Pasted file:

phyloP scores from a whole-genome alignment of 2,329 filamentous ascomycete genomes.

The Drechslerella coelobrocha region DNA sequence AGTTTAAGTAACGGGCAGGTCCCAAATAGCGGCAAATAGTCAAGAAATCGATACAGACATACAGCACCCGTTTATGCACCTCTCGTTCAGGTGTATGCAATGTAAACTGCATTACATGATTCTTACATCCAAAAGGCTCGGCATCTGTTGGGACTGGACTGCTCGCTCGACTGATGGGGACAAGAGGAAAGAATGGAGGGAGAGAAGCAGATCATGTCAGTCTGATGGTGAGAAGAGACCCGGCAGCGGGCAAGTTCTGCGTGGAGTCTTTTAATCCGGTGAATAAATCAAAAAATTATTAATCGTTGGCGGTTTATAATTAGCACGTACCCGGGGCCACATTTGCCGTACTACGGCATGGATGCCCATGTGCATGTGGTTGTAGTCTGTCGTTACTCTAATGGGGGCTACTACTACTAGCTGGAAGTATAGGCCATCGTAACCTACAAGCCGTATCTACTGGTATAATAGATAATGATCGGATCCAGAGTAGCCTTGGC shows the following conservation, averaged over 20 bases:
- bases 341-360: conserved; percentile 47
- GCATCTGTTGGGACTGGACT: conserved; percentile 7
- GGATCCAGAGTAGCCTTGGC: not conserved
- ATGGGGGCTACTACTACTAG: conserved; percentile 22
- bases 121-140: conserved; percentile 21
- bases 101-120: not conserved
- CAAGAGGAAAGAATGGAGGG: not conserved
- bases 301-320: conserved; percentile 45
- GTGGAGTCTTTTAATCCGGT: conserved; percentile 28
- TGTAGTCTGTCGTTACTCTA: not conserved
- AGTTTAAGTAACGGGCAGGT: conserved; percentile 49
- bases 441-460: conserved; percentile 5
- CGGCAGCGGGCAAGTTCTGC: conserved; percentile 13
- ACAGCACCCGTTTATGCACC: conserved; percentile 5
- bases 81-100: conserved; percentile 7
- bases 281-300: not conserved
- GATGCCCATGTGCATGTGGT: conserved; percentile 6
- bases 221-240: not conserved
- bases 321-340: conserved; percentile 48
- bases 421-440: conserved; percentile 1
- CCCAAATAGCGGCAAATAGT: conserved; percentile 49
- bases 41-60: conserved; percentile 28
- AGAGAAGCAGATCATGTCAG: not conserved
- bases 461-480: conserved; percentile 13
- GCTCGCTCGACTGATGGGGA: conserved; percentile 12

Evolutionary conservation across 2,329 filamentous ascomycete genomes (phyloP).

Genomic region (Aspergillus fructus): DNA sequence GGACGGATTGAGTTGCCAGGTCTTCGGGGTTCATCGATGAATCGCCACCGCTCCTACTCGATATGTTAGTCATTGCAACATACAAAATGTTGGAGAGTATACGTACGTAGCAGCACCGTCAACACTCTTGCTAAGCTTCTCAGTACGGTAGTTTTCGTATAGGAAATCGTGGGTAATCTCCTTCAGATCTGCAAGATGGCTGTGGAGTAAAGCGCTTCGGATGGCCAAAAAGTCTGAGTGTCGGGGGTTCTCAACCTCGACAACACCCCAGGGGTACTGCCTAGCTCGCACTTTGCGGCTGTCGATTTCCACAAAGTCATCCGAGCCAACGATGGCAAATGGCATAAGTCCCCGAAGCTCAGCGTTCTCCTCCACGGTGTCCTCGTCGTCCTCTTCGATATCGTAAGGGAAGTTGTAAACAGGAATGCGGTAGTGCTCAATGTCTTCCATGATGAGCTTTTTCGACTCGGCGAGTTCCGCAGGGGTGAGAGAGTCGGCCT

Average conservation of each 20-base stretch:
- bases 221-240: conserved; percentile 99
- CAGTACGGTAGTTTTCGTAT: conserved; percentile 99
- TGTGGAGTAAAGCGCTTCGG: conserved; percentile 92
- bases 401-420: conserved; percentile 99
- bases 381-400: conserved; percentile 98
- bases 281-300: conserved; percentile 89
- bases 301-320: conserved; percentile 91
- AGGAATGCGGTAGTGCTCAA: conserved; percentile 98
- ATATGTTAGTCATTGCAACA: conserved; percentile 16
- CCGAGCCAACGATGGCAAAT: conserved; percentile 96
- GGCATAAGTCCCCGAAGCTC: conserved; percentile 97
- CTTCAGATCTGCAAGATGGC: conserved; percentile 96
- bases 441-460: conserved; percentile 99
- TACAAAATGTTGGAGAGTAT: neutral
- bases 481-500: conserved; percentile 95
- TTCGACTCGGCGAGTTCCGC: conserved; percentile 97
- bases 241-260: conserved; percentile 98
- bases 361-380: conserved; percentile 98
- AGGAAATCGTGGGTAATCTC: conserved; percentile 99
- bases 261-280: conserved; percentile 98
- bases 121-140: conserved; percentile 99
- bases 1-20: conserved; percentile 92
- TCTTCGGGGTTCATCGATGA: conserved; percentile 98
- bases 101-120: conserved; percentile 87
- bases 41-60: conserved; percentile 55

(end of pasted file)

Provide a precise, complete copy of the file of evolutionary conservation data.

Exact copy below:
phyloP scores from a whole-genome alignment of 2,329 filamentous ascomycete genomes.

The Drechslerella coelobrocha region DNA sequence AGTTTAAGTAACGGGCAGGTCCCAAATAGCGGCAAATAGTCAAGAAATCGATACAGACATACAGCACCCGTTTATGCACCTCTCGTTCAGGTGTATGCAATGTAAACTGCATTACATGATTCTTACATCCAAAAGGCTCGGCATCTGTTGGGACTGGACTGCTCGCTCGACTGATGGGGACAAGAGGAAAGAATGGAGGGAGAGAAGCAGATCATGTCAGTCTGATGGTGAGAAGAGACCCGGCAGCGGGCAAGTTCTGCGTGGAGTCTTTTAATCCGGTGAATAAATCAAAAAATTATTAATCGTTGGCGGTTTATAATTAGCACGTACCCGGGGCCACATTTGCCGTACTACGGCATGGATGCCCATGTGCATGTGGTTGTAGTCTGTCGTTACTCTAATGGGGGCTACTACTACTAGCTGGAAGTATAGGCCATCGTAACCTACAAGCCGTATCTACTGGTATAATAGATAATGATCGGATCCAGAGTAGCCTTGGC shows the following conservation, averaged over 20 bases:
- bases 341-360: conserved; percentile 47
- GCATCTGTTGGGACTGGACT: conserved; percentile 7
- GGATCCAGAGTAGCCTTGGC: not conserved
- ATGGGGGCTACTACTACTAG: conserved; percentile 22
- bases 121-140: conserved; percentile 21
- bases 101-120: not conserved
- CAAGAGGAAAGAATGGAGGG: not conserved
- bases 301-320: conserved; percentile 45
- GTGGAGTCTTTTAATCCGGT: conserved; percentile 28
- TGTAGTCTGTCGTTACTCTA: not conserved
- AGTTTAAGTAACGGGCAGGT: conserved; percentile 49
- bases 441-460: conserved; percentile 5
- CGGCAGCGGGCAAGTTCTGC: conserved; percentile 13
- ACAGCACCCGTTTATGCACC: conserved; percentile 5
- bases 81-100: conserved; percentile 7
- bases 281-300: not conserved
- GATGCCCATGTGCATGTGGT: conserved; percentile 6
- bases 221-240: not conserved
- bases 321-340: conserved; percentile 48
- bases 421-440: conserved; percentile 1
- CCCAAATAGCGGCAAATAGT: conserved; percentile 49
- bases 41-60: conserved; percentile 28
- AGAGAAGCAGATCATGTCAG: not conserved
- bases 461-480: conserved; percentile 13
- GCTCGCTCGACTGATGGGGA: conserved; percentile 12

Evolutionary conservation across 2,329 filamentous ascomycete genomes (phyloP).

Genomic region (Aspergillus fructus): DNA sequence GGACGGATTGAGTTGCCAGGTCTTCGGGGTTCATCGATGAATCGCCACCGCTCCTACTCGATATGTTAGTCATTGCAACATACAAAATGTTGGAGAGTATACGTACGTAGCAGCACCGTCAACACTCTTGCTAAGCTTCTCAGTACGGTAGTTTTCGTATAGGAAATCGTGGGTAATCTCCTTCAGATCTGCAAGATGGCTGTGGAGTAAAGCGCTTCGGATGGCCAAAAAGTCTGAGTGTCGGGGGTTCTCAACCTCGACAACACCCCAGGGGTACTGCCTAGCTCGCACTTTGCGGCTGTCGATTTCCACAAAGTCATCCGAGCCAACGATGGCAAATGGCATAAGTCCCCGAAGCTCAGCGTTCTCCTCCACGGTGTCCTCGTCGTCCTCTTCGATATCGTAAGGGAAGTTGTAAACAGGAATGCGGTAGTGCTCAATGTCTTCCATGATGAGCTTTTTCGACTCGGCGAGTTCCGCAGGGGTGAGAGAGTCGGCCT

Average conservation of each 20-base stretch:
- bases 221-240: conserved; percentile 99
- CAGTACGGTAGTTTTCGTAT: conserved; percentile 99
- TGTGGAGTAAAGCGCTTCGG: conserved; percentile 92
- bases 401-420: conserved; percentile 99
- bases 381-400: conserved; percentile 98
- bases 281-300: conserved; percentile 89
- bases 301-320: conserved; percentile 91
- AGGAATGCGGTAGTGCTCAA: conserved; percentile 98
- ATATGTTAGTCATTGCAACA: conserved; percentile 16
- CCGAGCCAACGATGGCAAAT: conserved; percentile 96
- GGCATAAGTCCCCGAAGCTC: conserved; percentile 97
- CTTCAGATCTGCAAGATGGC: conserved; percentile 96
- bases 441-460: conserved; percentile 99
- TACAAAATGTTGGAGAGTAT: neutral
- bases 481-500: conserved; percentile 95
- TTCGACTCGGCGAGTTCCGC: conserved; percentile 97
- bases 241-260: conserved; percentile 98
- bases 361-380: conserved; percentile 98
- AGGAAATCGTGGGTAATCTC: conserved; percentile 99
- bases 261-280: conserved; percentile 98
- bases 121-140: conserved; percentile 99
- bases 1-20: conserved; percentile 92
- TCTTCGGGGTTCATCGATGA: conserved; percentile 98
- bases 101-120: conserved; percentile 87
- bases 41-60: conserved; percentile 55